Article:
Remembrance Day 2021
Remembering those who have lost their lives – including our own Old Westbournian
When the whole school gathered to observe a minute’s silence on Remembrance Day, Thursday 11 November 2021, we were joined by special guest of honour Mr Ken Organ. His father, Flying Officer Kenneth William Organ, an RAF hero, was also a Westbourne pupil from 1929 to 1934, and lost his life at the age of 24 in the Second World War, dying before his son was born.
At school Kenneth was a key player for the cricket 1st XI. He was by all accounts a conscientious, respectful, thoughtful and helpful pupil – a shining example of our values in action. Indeed, the blazer on display in Junior School reception belonged to Kenneth.
Introduced by our Headmaster, Mr Organ told us how his father enlisted at the age of 19 because: “He couldn’t see his home city suffer such damage and destruction.” On a weather forecasting sortie to gather vital weather intelligence, Kenneth and his crew came back and advised the military to delay D-Day by one day, resulting in saving thousands of lives when the beaches of Normandy were invaded.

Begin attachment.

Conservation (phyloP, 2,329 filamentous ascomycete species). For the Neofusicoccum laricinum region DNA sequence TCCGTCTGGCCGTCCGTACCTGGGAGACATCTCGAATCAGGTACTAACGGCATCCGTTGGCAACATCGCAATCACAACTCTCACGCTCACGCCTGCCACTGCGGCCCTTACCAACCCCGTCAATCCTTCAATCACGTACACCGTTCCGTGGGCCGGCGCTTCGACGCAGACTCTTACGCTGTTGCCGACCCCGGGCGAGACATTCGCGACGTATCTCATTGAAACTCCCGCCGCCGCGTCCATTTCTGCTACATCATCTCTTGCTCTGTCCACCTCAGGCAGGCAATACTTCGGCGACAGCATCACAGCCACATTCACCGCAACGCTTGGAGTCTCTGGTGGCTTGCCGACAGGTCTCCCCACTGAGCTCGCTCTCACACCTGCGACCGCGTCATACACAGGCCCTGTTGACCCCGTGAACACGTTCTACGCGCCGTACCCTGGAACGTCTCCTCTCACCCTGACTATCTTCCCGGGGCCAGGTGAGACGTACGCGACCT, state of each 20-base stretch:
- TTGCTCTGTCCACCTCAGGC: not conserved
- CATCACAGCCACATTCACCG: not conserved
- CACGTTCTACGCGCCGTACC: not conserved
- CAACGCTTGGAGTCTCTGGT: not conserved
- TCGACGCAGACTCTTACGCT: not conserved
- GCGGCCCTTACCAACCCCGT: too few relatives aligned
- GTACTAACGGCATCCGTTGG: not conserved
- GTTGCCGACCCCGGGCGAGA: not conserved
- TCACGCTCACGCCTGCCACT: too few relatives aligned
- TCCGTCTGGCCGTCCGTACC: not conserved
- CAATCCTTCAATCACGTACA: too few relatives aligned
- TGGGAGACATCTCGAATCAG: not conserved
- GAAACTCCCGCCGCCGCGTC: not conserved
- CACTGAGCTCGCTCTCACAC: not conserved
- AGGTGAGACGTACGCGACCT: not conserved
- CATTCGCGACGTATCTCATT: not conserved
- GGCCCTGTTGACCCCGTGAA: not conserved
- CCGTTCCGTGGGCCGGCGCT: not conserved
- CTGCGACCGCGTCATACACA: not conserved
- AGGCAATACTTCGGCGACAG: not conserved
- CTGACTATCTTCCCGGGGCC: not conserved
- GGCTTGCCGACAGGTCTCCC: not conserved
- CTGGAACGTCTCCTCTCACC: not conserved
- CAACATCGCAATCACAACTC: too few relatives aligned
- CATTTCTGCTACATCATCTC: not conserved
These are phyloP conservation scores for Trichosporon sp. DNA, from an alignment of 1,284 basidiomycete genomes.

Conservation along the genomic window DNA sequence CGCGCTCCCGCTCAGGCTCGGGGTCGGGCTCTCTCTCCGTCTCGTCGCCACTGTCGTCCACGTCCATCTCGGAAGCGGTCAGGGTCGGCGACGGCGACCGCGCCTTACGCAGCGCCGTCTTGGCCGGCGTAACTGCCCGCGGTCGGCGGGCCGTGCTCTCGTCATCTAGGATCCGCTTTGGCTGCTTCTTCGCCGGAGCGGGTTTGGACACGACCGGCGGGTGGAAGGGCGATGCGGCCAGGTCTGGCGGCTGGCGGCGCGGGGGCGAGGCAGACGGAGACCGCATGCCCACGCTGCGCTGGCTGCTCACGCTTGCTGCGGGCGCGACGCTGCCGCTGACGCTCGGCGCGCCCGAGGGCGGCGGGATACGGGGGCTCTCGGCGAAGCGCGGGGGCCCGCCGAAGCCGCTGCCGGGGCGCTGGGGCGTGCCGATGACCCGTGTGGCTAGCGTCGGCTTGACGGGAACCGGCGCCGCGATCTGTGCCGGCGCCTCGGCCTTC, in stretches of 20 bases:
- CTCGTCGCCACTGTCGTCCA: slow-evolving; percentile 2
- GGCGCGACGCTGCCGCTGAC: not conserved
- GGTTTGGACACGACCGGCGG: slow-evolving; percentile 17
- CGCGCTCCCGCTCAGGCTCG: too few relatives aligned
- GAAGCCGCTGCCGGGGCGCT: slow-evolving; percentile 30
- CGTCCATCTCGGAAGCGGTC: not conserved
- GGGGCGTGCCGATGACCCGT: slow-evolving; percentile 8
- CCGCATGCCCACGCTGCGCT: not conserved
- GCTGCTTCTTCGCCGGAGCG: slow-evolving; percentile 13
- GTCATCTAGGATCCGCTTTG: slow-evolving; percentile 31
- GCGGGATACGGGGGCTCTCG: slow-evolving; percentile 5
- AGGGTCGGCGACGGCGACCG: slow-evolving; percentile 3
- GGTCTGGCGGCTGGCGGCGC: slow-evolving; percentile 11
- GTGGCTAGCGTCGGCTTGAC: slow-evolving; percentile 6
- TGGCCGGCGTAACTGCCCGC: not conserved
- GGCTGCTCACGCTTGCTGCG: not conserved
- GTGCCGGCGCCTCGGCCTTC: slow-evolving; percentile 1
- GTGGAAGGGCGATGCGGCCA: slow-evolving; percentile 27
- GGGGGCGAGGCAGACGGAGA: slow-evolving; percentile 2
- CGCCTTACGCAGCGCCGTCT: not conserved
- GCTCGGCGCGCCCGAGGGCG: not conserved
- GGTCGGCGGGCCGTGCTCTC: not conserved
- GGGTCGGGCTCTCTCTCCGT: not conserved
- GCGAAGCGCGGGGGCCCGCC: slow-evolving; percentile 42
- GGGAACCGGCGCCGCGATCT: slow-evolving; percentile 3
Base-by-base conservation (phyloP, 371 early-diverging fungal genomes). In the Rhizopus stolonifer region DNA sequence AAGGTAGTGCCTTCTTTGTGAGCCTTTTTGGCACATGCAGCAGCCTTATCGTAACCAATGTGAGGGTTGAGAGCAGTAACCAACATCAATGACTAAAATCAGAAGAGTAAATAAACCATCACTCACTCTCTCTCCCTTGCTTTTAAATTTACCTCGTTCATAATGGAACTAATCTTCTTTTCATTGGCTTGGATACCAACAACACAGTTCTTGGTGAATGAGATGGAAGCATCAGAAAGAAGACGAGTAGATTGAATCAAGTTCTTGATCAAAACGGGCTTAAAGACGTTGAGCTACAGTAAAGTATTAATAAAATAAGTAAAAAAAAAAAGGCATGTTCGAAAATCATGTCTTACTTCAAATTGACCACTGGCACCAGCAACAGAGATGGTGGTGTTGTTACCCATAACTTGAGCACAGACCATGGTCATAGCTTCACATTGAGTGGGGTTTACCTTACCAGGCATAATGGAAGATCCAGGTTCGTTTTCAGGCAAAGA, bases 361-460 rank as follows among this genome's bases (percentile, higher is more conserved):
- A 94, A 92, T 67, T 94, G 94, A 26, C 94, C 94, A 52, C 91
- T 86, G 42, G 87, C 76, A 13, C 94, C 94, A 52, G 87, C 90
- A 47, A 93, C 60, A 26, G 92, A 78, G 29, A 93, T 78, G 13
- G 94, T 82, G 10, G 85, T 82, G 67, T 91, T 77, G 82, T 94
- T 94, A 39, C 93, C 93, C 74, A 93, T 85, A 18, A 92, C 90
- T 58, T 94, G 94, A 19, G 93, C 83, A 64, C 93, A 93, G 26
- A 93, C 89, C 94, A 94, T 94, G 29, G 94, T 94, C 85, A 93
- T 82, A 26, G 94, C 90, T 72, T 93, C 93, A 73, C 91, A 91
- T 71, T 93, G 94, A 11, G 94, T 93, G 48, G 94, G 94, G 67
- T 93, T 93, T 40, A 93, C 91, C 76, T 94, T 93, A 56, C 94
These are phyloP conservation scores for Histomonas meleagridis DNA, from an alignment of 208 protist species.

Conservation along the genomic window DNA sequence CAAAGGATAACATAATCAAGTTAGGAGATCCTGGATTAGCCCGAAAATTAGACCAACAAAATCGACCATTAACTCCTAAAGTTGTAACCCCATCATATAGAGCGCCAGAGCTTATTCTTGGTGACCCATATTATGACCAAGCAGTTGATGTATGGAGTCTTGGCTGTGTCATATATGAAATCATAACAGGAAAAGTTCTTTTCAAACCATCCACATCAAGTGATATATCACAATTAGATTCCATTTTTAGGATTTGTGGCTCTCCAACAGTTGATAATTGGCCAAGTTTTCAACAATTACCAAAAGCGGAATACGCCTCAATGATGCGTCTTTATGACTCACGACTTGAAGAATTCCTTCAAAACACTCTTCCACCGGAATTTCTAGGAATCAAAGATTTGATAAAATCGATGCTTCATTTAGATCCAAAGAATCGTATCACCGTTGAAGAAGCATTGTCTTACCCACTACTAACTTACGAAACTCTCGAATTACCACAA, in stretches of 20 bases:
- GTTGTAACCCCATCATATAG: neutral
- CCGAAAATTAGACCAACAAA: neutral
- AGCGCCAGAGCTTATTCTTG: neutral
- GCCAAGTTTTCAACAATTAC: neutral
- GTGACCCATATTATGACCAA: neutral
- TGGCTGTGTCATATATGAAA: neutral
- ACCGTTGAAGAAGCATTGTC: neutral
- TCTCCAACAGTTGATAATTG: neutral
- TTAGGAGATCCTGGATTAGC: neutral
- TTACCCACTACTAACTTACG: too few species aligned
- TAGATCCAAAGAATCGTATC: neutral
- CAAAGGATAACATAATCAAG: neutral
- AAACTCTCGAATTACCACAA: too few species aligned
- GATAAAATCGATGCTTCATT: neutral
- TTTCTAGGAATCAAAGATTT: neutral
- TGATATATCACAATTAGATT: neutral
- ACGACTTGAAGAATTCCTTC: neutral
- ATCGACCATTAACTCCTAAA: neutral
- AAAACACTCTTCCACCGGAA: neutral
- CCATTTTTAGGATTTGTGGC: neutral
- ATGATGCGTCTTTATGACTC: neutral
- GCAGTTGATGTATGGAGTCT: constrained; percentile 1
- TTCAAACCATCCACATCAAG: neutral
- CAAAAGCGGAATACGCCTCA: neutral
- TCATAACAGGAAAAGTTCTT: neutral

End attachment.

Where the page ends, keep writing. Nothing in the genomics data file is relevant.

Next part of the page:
His postings included Coastal Command in Scotland; Malta in 1942 with 69 Squadron where he helped to carry out torpedo attacks on Axis shipping and Devon with the 172 Squadron at RAF Chivenor where he carried out anti-submarine patrols over the Atlantic. Finally, it was while on weather forecasting duties with 518 Meterological Squadron that his aircraft collided with another in bad weather over the Atlantic. 16 men lost their lives, the youngest just 19 years old.
Mr Organ said: “My father was only 24 and he and the other men never saw the victory which they were fighting for, but I would like to think that they knew that we were going to win – and indeed we did – so we may live in peace and freedom.”
We heard how Westbourne’s boarders were evacuated to the outskirts of Sheffield including Kenneth’s uncle, another Westbournian. Mr Organ laid a wreath, the school’s oldest and youngest pupils laid poppies and trumpet player, Brian Winter played a poignant rendition of the Last Post.
We have also discovered that in 1940 when the Luftwaffe targeted the city during the Sheffield Blitz, part of a house on Westbourne Road took a direct hit – this now belongs to Westbourne pupils, George and Lola Brereton.
In so many powerful ways, the memory remains of the two world wars and those who lost their lives.
“To live in hearts we leave behind is not to die.”
By Thomas Campbell